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Posted July 11, 2012
Fragmentary Blue is the story of two police officers. C.J. St. Clair has just been hired to head the Internal Affairs Division in Colfax, Colorado, and one of the first people she meets is Capt. Alex Ryan, the head of the detective unit. There is the requisite immediate attraction that occurs between the women and then the complication arrives. Alex is accused first of helping a criminal to escape and then murder. C.J. is suddenly faced with having to investigate the woman she would like to be involved with. Alex is looking at the end of her career and possibly prison at the hands of the woman she thought could change her life. In order to prove Alex is innocent of the charges, they may have to forfeit having any relationship at all.
This is a typical cop loves cop story. The women make an effective team and then are brought into conflict. The characters are likable and the reader will hope they work things out. The mystery behind what is happening begins to collapse about half way through the book and it’s fairly easy to predict who is manipulating everything. There is a shocking incident thrown in to raise the tension in the story, but even then the reader knows what the resolution will be.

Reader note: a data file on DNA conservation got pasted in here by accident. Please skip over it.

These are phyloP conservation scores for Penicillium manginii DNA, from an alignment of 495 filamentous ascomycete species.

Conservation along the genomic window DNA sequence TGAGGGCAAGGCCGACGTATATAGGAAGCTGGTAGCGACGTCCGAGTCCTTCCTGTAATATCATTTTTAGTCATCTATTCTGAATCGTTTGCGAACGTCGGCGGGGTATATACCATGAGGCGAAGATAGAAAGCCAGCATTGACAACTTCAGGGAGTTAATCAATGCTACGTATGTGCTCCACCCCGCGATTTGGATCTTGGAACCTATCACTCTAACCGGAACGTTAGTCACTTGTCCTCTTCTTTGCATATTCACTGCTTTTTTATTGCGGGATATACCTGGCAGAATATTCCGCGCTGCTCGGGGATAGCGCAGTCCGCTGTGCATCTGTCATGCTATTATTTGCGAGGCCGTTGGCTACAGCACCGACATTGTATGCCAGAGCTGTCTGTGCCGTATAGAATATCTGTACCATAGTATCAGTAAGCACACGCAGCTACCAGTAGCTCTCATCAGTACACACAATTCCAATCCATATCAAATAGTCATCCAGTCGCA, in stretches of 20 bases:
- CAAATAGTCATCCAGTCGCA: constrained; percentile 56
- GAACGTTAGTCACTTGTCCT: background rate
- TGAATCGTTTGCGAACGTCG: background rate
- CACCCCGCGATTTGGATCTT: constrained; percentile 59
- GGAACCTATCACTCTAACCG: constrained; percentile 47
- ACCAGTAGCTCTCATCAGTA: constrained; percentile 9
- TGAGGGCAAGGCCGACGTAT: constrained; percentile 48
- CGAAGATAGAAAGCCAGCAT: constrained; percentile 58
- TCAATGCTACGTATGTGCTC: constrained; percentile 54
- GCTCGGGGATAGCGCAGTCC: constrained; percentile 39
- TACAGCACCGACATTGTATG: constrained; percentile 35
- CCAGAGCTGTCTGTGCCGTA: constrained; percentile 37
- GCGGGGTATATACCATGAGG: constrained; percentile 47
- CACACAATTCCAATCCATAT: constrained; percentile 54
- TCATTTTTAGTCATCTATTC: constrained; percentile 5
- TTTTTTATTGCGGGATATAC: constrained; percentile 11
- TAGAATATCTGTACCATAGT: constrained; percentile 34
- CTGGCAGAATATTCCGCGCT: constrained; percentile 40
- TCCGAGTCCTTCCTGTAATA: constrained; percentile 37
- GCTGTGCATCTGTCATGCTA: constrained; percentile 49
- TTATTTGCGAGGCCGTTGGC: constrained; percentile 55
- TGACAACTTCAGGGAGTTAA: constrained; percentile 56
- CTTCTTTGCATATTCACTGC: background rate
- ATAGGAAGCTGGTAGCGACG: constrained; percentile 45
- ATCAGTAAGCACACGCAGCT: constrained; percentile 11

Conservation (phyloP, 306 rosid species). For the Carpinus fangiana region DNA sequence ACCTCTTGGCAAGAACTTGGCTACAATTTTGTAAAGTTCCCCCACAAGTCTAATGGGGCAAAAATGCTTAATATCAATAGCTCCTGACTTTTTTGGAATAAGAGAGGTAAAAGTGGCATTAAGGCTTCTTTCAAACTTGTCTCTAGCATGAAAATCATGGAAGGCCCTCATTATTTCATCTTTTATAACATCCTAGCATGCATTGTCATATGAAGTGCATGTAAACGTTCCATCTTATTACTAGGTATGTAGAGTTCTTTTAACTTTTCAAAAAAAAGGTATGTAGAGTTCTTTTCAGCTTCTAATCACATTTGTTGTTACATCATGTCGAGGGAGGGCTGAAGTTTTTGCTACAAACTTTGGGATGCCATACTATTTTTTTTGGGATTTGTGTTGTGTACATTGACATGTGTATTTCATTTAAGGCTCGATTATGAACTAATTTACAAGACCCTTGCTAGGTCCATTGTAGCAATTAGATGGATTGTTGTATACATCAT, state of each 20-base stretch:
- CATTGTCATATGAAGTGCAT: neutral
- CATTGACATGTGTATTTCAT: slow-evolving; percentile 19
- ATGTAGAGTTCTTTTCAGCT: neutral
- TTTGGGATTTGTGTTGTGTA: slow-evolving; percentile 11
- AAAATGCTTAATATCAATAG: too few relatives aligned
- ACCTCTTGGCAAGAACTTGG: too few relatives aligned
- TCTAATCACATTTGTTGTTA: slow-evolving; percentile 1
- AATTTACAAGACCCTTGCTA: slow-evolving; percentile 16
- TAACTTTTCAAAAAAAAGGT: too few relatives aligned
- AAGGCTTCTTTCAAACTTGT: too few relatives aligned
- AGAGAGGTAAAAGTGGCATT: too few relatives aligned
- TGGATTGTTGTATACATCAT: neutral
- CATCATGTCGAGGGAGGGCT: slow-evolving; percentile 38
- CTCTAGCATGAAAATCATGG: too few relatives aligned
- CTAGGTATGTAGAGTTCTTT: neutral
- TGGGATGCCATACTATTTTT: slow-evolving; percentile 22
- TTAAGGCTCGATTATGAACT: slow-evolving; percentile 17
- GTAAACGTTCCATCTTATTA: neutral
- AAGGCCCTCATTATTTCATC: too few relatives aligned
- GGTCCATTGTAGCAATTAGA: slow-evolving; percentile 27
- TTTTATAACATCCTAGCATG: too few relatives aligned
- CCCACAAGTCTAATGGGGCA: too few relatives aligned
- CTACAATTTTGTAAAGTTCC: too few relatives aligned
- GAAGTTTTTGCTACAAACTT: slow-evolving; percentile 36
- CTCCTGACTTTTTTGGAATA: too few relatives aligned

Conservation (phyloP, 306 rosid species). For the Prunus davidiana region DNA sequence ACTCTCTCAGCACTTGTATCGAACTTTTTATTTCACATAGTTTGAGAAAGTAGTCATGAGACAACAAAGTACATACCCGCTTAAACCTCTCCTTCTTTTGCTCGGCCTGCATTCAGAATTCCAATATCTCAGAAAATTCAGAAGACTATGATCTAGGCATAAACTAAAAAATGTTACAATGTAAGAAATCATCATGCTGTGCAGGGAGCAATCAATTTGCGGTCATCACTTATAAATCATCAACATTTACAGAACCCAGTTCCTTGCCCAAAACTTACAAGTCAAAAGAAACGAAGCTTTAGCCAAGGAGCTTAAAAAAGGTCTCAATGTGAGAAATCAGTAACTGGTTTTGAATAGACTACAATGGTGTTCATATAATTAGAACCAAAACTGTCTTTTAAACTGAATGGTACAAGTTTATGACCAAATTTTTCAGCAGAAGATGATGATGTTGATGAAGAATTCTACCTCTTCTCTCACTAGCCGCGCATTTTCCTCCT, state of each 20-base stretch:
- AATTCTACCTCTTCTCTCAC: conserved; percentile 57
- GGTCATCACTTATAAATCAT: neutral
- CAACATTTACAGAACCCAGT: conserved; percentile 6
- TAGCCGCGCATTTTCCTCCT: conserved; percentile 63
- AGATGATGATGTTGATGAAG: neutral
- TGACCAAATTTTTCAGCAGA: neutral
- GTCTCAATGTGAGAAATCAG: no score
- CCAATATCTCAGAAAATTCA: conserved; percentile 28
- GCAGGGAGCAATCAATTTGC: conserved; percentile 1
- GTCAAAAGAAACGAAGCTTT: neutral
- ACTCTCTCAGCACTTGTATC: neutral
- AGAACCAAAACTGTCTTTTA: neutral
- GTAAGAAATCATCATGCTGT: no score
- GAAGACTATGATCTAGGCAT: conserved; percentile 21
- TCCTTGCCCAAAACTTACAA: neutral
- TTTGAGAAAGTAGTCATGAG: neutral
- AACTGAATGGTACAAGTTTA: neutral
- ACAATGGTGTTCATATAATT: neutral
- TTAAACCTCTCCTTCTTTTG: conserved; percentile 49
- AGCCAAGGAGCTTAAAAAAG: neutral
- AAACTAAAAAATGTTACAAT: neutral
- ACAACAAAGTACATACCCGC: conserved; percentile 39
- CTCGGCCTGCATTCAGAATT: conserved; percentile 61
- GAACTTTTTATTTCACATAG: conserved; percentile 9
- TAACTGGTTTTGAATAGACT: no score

There are two annoying points. C.J. sounds like a refugee from Gone With The Wind. Abbott takes a young woman in her thirties, which means she grew up in the 1980s and 1990s, and treats her as if she were raised in a much earlier time. Her behavior and speech don’t always match with someone her age. The biggest mistake in the book however is more serious. Abbott presents her characters as honorable, straight shooters when it comes to their careers. When Alex gets in trouble however, C.J. breaks every ethical rule she can to continue on the investigation. When this is discovered at the end of the book, she then receives a less than minimal punishment for what she does. Anyone with any sense knows that C.J.’s behavior would not have been tolerated by a real police department and would have resulted in her being fired. Having things work out as they do might be pleasing for some readers, but it’s jarring for those who prefer that stories be more realistic.
Fragmentary Blue demonstrates that Erica Abbott has promise as a writer. It is her debut novel and acceptable as such. The sense is that she can be a better writer and the hope is that this will prove to be true in later books. For now, it’s an entertaining story for a light read.
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